Saudi media reports point to national anxieties over lifting of Iran sanctions

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As trade and investment are set to pour into Iran, and oil pours out, Saudi media are reporting on widespread unease within the Kingdom over the lifting of international sanctions on Teheran.

The al-Jazirah daily’s cartoonist drew an incarnation of American capitalism in striped trousers and top hat carrying a bottle marked “sanctions,” from which emerged a genie in the guise of a Shi’ite militia fighter, his turban marked “Iran.”

Saudi men walk through the halls of King Saud University in Riyadh. /Photo by Maariv Hamusaf
Saudi men walk through the halls of King Saud University in Riyadh. /Photo by Maariv Hamusaf

The main cartoon in al-Watan daily showed a pencil broken mid-way through writing the word “peace,” while an opinion piece underneath it asked: “Will Iran change after the nuclear deal enters implementation?” The answer: probably not.

Saudi Arabia’s economy continues in decline due to low oil prices, which may go even lower when Iranian crude enters the market. Meanwhile, Iran is anticipating a trade and investment boom from non-oil sectors, such as agriculture and car manufacturing, that Saudi Arabia does not have.

Some analysts are even predicting a return to year 2000 economic realities, when Iran’s gross domestic product was larger than Saudi’s. According to current International Monetary Fund data, Saudi at $650 billion now outpaces Iran at $400 billion.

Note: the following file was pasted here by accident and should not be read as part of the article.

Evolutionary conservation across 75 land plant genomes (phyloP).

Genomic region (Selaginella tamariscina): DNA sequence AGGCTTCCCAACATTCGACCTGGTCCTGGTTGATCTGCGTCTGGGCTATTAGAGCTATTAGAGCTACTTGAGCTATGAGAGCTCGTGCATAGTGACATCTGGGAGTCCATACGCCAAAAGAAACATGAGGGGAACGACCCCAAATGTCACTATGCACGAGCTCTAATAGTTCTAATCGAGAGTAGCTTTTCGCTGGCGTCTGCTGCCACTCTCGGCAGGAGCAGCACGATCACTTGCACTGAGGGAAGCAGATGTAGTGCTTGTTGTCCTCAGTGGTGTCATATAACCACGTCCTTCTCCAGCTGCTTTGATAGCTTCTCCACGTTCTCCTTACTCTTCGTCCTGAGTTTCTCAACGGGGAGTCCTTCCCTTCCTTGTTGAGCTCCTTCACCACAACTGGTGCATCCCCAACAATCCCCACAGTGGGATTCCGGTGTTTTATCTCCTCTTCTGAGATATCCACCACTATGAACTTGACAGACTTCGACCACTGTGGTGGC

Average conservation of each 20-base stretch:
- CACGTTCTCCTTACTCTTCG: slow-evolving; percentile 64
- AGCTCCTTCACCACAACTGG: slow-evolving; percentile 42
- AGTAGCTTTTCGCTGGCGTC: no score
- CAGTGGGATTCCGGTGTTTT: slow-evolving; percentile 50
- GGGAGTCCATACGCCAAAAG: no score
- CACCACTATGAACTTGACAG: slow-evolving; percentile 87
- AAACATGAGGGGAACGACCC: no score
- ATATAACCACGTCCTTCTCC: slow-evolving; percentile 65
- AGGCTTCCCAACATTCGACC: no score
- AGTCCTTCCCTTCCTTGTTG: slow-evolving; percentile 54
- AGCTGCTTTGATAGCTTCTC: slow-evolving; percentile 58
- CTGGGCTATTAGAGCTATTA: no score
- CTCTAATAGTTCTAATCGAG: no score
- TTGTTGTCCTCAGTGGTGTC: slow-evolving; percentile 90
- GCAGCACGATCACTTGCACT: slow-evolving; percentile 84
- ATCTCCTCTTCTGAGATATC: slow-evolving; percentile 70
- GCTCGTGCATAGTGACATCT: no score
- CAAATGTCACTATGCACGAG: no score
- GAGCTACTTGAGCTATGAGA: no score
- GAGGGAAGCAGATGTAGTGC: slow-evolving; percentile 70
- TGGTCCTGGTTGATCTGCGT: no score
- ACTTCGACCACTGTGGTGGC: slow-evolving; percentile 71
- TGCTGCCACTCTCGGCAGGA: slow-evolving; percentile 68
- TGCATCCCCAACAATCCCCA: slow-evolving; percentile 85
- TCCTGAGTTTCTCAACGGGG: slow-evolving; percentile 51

When the news hit that Iran’s nuclear deal with world powers had been implemented and sanctions would be lifted, fears arose of a slide in oil prices below their existing level of under $30. Iran immediately ordered an increase in output – and Saudi stocks fell by 5 percent.

Saudi nerves are further frayed by diplomatic troubles with Iran just as a slew of world leaders are set to visit Riyadh.

Chinese President Xi Jinping, Pakistani Prime Minister Nawaz Sharif, French Foreign Minister Laurent Fabius and U.S. Secretary of State John Kerry are all slated to visit the Kingdom this week.

The collapse of Saudi-Iran relations and the wider risks it entails are seen likely to be addressed, particularly by both Xi and Sharif, who are also planning to visit Teheran.

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